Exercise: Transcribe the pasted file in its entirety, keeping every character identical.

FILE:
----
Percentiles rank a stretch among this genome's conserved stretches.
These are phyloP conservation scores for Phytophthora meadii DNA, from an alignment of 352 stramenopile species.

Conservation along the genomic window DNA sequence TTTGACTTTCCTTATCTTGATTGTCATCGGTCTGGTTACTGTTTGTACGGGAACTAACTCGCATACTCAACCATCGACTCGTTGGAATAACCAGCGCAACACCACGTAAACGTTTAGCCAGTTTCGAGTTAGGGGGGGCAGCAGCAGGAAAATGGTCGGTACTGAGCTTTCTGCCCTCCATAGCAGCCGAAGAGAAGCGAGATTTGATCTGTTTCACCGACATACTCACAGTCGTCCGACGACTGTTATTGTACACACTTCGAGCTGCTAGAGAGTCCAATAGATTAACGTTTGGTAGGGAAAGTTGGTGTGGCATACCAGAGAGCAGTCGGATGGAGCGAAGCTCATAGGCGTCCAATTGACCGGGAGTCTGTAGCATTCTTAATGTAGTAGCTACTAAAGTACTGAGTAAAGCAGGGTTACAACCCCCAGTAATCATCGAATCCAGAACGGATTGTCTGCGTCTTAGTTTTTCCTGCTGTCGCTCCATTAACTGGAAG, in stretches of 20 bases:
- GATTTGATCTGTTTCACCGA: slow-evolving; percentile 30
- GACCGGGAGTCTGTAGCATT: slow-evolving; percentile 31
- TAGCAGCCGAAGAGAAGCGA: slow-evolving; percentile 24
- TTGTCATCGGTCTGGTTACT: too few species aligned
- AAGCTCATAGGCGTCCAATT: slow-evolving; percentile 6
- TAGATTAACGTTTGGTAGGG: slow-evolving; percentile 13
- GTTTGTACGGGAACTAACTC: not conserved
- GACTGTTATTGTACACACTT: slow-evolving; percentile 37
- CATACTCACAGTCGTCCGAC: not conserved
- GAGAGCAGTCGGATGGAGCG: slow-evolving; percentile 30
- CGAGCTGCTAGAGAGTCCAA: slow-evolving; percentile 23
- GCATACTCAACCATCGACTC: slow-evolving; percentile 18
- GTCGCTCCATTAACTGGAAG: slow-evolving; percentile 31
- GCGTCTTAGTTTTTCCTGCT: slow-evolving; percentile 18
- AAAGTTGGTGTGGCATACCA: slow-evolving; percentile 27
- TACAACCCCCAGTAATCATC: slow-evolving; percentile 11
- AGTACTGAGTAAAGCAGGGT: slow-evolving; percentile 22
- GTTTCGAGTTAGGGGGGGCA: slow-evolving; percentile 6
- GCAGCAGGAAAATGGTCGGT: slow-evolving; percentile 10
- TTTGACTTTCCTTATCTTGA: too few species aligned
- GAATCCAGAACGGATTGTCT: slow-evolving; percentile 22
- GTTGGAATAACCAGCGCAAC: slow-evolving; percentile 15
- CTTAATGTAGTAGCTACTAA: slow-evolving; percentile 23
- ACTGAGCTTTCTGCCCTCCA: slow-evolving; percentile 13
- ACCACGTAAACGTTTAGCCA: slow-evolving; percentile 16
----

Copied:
Percentiles rank a stretch among this genome's conserved stretches.
These are phyloP conservation scores for Phytophthora meadii DNA, from an alignment of 352 stramenopile species.

Conservation along the genomic window DNA sequence TTTGACTTTCCTTATCTTGATTGTCATCGGTCTGGTTACTGTTTGTACGGGAACTAACTCGCATACTCAACCATCGACTCGTTGGAATAACCAGCGCAACACCACGTAAACGTTTAGCCAGTTTCGAGTTAGGGGGGGCAGCAGCAGGAAAATGGTCGGTACTGAGCTTTCTGCCCTCCATAGCAGCCGAAGAGAAGCGAGATTTGATCTGTTTCACCGACATACTCACAGTCGTCCGACGACTGTTATTGTACACACTTCGAGCTGCTAGAGAGTCCAATAGATTAACGTTTGGTAGGGAAAGTTGGTGTGGCATACCAGAGAGCAGTCGGATGGAGCGAAGCTCATAGGCGTCCAATTGACCGGGAGTCTGTAGCATTCTTAATGTAGTAGCTACTAAAGTACTGAGTAAAGCAGGGTTACAACCCCCAGTAATCATCGAATCCAGAACGGATTGTCTGCGTCTTAGTTTTTCCTGCTGTCGCTCCATTAACTGGAAG, in stretches of 20 bases:
- GATTTGATCTGTTTCACCGA: slow-evolving; percentile 30
- GACCGGGAGTCTGTAGCATT: slow-evolving; percentile 31
- TAGCAGCCGAAGAGAAGCGA: slow-evolving; percentile 24
- TTGTCATCGGTCTGGTTACT: too few species aligned
- AAGCTCATAGGCGTCCAATT: slow-evolving; percentile 6
- TAGATTAACGTTTGGTAGGG: slow-evolving; percentile 13
- GTTTGTACGGGAACTAACTC: not conserved
- GACTGTTATTGTACACACTT: slow-evolving; percentile 37
- CATACTCACAGTCGTCCGAC: not conserved
- GAGAGCAGTCGGATGGAGCG: slow-evolving; percentile 30
- CGAGCTGCTAGAGAGTCCAA: slow-evolving; percentile 23
- GCATACTCAACCATCGACTC: slow-evolving; percentile 18
- GTCGCTCCATTAACTGGAAG: slow-evolving; percentile 31
- GCGTCTTAGTTTTTCCTGCT: slow-evolving; percentile 18
- AAAGTTGGTGTGGCATACCA: slow-evolving; percentile 27
- TACAACCCCCAGTAATCATC: slow-evolving; percentile 11
- AGTACTGAGTAAAGCAGGGT: slow-evolving; percentile 22
- GTTTCGAGTTAGGGGGGGCA: slow-evolving; percentile 6
- GCAGCAGGAAAATGGTCGGT: slow-evolving; percentile 10
- TTTGACTTTCCTTATCTTGA: too few species aligned
- GAATCCAGAACGGATTGTCT: slow-evolving; percentile 22
- GTTGGAATAACCAGCGCAAC: slow-evolving; percentile 15
- CTTAATGTAGTAGCTACTAA: slow-evolving; percentile 23
- ACTGAGCTTTCTGCCCTCCA: slow-evolving; percentile 13
- ACCACGTAAACGTTTAGCCA: slow-evolving; percentile 16